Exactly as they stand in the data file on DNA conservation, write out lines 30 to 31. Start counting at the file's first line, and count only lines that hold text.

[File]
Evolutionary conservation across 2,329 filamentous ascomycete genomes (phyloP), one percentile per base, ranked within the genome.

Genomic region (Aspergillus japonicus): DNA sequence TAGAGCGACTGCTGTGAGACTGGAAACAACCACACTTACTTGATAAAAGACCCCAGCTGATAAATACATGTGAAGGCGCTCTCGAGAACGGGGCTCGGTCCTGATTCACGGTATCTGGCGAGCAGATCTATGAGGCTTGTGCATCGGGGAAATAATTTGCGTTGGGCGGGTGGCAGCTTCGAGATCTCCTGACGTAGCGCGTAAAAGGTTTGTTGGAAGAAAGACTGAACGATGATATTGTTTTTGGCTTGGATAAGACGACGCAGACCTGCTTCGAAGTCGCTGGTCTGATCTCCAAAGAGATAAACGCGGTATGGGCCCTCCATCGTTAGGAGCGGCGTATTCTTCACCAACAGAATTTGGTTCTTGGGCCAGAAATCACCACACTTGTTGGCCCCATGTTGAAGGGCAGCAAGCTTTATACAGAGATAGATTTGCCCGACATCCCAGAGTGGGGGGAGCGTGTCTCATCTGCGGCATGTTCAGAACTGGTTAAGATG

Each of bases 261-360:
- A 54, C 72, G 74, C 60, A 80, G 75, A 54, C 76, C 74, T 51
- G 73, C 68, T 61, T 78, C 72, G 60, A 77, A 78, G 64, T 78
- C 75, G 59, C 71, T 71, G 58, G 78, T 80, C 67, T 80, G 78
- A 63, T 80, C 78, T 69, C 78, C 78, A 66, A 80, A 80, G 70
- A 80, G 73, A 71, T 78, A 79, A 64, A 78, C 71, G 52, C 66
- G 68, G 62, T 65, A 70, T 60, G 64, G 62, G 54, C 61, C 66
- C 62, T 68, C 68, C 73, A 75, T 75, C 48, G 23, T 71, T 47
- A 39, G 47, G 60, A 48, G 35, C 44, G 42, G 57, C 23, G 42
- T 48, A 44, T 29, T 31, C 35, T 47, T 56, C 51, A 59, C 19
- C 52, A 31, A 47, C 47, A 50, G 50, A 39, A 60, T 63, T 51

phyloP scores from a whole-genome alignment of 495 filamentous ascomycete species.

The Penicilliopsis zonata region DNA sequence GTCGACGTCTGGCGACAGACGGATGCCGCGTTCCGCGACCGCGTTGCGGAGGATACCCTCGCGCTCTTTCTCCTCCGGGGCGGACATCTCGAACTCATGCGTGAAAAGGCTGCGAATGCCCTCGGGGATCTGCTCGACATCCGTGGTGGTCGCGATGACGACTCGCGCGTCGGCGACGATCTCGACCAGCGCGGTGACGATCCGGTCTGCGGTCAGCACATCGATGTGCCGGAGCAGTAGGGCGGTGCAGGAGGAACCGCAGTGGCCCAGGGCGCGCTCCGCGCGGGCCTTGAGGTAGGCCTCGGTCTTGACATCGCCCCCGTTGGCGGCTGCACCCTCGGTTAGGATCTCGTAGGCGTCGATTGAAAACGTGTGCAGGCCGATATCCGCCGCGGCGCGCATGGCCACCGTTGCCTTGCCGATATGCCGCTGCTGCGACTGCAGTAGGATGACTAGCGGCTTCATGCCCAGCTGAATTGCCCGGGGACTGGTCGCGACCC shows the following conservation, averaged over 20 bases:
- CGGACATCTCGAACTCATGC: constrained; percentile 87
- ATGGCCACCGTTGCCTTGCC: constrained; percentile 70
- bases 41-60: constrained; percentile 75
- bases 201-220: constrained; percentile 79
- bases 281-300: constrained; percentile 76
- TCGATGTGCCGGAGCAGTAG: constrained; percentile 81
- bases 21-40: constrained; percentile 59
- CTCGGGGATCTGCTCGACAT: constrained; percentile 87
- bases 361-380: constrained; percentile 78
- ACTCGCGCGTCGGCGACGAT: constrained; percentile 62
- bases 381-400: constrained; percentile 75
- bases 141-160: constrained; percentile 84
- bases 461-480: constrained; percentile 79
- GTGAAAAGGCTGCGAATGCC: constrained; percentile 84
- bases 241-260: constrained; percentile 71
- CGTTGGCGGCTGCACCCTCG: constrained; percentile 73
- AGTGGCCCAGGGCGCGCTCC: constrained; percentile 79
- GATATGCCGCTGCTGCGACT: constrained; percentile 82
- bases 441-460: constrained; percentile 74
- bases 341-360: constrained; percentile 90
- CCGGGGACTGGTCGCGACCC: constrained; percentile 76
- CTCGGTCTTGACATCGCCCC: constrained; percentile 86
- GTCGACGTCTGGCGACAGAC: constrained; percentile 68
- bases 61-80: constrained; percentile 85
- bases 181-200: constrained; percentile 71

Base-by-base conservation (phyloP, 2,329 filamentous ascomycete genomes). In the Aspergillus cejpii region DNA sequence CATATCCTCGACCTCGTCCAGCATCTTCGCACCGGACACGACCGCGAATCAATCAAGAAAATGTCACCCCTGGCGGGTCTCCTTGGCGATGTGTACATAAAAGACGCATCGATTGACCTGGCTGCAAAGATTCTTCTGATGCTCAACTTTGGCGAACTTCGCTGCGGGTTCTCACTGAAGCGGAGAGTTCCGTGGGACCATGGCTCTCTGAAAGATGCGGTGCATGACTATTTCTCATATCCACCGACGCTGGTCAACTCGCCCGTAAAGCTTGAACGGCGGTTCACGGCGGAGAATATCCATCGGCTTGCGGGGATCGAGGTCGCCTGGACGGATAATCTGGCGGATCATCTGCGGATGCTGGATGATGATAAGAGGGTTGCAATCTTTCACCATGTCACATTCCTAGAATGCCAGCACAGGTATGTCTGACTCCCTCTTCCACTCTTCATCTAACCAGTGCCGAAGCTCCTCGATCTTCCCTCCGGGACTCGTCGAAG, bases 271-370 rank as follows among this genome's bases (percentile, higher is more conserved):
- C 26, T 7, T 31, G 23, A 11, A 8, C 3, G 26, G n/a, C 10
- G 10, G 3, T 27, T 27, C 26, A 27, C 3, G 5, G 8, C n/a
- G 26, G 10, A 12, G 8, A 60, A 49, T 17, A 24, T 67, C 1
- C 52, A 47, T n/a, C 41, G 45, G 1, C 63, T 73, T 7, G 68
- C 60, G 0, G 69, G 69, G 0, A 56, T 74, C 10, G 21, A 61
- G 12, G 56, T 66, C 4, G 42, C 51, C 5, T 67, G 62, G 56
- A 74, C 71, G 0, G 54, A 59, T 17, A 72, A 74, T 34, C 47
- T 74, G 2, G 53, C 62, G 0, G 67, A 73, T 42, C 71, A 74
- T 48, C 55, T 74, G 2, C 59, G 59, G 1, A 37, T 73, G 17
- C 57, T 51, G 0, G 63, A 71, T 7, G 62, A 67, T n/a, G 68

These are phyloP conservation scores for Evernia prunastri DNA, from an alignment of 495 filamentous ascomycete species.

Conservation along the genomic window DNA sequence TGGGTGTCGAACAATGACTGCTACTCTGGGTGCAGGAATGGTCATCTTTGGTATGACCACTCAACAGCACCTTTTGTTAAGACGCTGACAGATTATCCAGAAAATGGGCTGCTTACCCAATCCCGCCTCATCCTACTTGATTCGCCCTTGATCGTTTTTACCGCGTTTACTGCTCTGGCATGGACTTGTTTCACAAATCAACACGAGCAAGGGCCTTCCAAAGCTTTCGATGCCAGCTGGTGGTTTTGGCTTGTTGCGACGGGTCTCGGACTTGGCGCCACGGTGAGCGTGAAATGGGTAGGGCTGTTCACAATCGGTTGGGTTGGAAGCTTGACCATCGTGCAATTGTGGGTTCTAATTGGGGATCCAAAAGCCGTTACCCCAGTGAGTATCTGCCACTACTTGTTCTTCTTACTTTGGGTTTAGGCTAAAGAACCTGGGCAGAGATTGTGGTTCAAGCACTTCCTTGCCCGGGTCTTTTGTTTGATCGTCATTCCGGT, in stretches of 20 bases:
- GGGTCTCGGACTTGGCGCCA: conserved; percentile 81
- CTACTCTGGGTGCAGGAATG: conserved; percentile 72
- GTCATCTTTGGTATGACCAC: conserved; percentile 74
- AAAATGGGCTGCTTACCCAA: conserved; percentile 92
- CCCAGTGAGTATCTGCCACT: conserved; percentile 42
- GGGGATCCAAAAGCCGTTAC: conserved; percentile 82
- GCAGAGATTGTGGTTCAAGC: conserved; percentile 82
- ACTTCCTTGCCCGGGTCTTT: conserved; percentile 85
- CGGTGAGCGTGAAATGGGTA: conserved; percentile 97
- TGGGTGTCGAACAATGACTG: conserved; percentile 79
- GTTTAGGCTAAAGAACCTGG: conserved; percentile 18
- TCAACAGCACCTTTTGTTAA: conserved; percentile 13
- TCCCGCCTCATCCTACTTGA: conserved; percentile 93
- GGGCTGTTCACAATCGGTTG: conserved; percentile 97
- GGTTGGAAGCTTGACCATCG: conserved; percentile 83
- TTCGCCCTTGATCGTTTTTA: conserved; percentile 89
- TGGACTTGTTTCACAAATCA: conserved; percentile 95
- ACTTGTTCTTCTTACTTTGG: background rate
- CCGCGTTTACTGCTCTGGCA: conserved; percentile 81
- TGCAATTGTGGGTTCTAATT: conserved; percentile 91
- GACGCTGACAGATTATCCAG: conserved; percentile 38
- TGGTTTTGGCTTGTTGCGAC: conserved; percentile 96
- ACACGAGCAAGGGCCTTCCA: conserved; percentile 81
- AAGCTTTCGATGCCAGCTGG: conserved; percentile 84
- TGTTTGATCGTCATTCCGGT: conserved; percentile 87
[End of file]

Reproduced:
- bases 241-260: constrained; percentile 71
- CGTTGGCGGCTGCACCCTCG: constrained; percentile 73